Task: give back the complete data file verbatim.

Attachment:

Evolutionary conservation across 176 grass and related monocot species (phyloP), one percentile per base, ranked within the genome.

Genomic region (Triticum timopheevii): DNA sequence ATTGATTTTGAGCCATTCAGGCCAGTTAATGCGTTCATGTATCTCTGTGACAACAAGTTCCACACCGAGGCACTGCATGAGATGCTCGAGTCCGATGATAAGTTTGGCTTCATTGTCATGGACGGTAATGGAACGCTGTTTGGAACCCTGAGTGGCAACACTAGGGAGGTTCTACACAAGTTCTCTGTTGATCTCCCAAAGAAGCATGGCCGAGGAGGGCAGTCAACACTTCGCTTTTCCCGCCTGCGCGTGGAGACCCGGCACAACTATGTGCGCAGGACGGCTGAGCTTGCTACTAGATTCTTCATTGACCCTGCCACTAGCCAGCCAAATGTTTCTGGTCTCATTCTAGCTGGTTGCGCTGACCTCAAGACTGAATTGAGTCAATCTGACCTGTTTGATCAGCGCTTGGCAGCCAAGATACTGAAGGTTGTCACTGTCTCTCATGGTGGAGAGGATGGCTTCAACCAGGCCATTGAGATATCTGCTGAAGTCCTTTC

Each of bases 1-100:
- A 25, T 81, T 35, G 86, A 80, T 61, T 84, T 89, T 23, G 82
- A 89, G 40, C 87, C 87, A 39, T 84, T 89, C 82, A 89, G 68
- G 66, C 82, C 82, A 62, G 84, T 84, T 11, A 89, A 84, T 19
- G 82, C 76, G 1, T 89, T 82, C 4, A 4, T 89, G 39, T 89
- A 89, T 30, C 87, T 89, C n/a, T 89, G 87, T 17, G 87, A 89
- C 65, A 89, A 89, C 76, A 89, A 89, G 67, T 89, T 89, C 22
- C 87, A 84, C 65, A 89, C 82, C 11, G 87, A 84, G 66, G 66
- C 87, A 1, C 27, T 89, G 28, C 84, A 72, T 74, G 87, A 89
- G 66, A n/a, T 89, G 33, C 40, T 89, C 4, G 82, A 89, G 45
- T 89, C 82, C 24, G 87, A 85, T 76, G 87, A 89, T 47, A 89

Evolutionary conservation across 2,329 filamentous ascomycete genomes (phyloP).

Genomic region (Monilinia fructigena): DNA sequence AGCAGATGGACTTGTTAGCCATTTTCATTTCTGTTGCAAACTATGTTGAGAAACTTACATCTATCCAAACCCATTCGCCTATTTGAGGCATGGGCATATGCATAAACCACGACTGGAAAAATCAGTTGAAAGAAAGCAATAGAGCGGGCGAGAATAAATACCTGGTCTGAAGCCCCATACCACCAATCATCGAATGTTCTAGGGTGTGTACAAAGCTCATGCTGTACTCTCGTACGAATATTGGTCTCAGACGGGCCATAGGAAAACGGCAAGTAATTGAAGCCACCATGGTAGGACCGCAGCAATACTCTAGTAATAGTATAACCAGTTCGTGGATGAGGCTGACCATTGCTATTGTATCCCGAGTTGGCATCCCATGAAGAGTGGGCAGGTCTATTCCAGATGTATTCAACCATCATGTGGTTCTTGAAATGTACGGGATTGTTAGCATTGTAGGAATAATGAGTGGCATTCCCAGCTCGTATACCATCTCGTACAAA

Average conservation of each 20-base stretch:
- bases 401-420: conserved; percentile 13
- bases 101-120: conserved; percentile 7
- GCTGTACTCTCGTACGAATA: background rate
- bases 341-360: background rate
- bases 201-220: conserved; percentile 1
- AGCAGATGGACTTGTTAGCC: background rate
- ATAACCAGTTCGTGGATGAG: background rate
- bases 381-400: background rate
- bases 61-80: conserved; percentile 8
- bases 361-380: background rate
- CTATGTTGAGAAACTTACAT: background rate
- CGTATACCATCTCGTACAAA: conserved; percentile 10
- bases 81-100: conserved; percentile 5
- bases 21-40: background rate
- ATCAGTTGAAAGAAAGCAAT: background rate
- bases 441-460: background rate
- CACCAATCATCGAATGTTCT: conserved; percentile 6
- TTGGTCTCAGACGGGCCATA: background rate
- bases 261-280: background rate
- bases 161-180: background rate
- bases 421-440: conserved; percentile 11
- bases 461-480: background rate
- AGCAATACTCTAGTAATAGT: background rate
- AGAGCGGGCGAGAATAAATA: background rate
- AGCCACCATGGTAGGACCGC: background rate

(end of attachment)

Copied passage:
Evolutionary conservation across 176 grass and related monocot species (phyloP), one percentile per base, ranked within the genome.

Genomic region (Triticum timopheevii): DNA sequence ATTGATTTTGAGCCATTCAGGCCAGTTAATGCGTTCATGTATCTCTGTGACAACAAGTTCCACACCGAGGCACTGCATGAGATGCTCGAGTCCGATGATAAGTTTGGCTTCATTGTCATGGACGGTAATGGAACGCTGTTTGGAACCCTGAGTGGCAACACTAGGGAGGTTCTACACAAGTTCTCTGTTGATCTCCCAAAGAAGCATGGCCGAGGAGGGCAGTCAACACTTCGCTTTTCCCGCCTGCGCGTGGAGACCCGGCACAACTATGTGCGCAGGACGGCTGAGCTTGCTACTAGATTCTTCATTGACCCTGCCACTAGCCAGCCAAATGTTTCTGGTCTCATTCTAGCTGGTTGCGCTGACCTCAAGACTGAATTGAGTCAATCTGACCTGTTTGATCAGCGCTTGGCAGCCAAGATACTGAAGGTTGTCACTGTCTCTCATGGTGGAGAGGATGGCTTCAACCAGGCCATTGAGATATCTGCTGAAGTCCTTTC

Each of bases 1-100:
- A 25, T 81, T 35, G 86, A 80, T 61, T 84, T 89, T 23, G 82
- A 89, G 40, C 87, C 87, A 39, T 84, T 89, C 82, A 89, G 68
- G 66, C 82, C 82, A 62, G 84, T 84, T 11, A 89, A 84, T 19
- G 82, C 76, G 1, T 89, T 82, C 4, A 4, T 89, G 39, T 89
- A 89, T 30, C 87, T 89, C n/a, T 89, G 87, T 17, G 87, A 89
- C 65, A 89, A 89, C 76, A 89, A 89, G 67, T 89, T 89, C 22
- C 87, A 84, C 65, A 89, C 82, C 11, G 87, A 84, G 66, G 66
- C 87, A 1, C 27, T 89, G 28, C 84, A 72, T 74, G 87, A 89
- G 66, A n/a, T 89, G 33, C 40, T 89, C 4, G 82, A 89, G 45
- T 89, C 82, C 24, G 87, A 85, T 76, G 87, A 89, T 47, A 89

Evolutionary conservation across 2,329 filamentous ascomycete genomes (phyloP).

Genomic region (Monilinia fructigena): DNA sequence AGCAGATGGACTTGTTAGCCATTTTCATTTCTGTTGCAAACTATGTTGAGAAACTTACATCTATCCAAACCCATTCGCCTATTTGAGGCATGGGCATATGCATAAACCACGACTGGAAAAATCAGTTGAAAGAAAGCAATAGAGCGGGCGAGAATAAATACCTGGTCTGAAGCCCCATACCACCAATCATCGAATGTTCTAGGGTGTGTACAAAGCTCATGCTGTACTCTCGTACGAATATTGGTCTCAGACGGGCCATAGGAAAACGGCAAGTAATTGAAGCCACCATGGTAGGACCGCAGCAATACTCTAGTAATAGTATAACCAGTTCGTGGATGAGGCTGACCATTGCTATTGTATCCCGAGTTGGCATCCCATGAAGAGTGGGCAGGTCTATTCCAGATGTATTCAACCATCATGTGGTTCTTGAAATGTACGGGATTGTTAGCATTGTAGGAATAATGAGTGGCATTCCCAGCTCGTATACCATCTCGTACAAA

Average conservation of each 20-base stretch:
- bases 401-420: conserved; percentile 13
- bases 101-120: conserved; percentile 7
- GCTGTACTCTCGTACGAATA: background rate
- bases 341-360: background rate
- bases 201-220: conserved; percentile 1
- AGCAGATGGACTTGTTAGCC: background rate
- ATAACCAGTTCGTGGATGAG: background rate
- bases 381-400: background rate
- bases 61-80: conserved; percentile 8
- bases 361-380: background rate
- CTATGTTGAGAAACTTACAT: background rate
- CGTATACCATCTCGTACAAA: conserved; percentile 10
- bases 81-100: conserved; percentile 5
- bases 21-40: background rate
- ATCAGTTGAAAGAAAGCAAT: background rate
- bases 441-460: background rate
- CACCAATCATCGAATGTTCT: conserved; percentile 6
- TTGGTCTCAGACGGGCCATA: background rate
- bases 261-280: background rate
- bases 161-180: background rate
- bases 421-440: conserved; percentile 11
- bases 461-480: background rate
- AGCAATACTCTAGTAATAGT: background rate
- AGAGCGGGCGAGAATAAATA: background rate
- AGCCACCATGGTAGGACCGC: background rate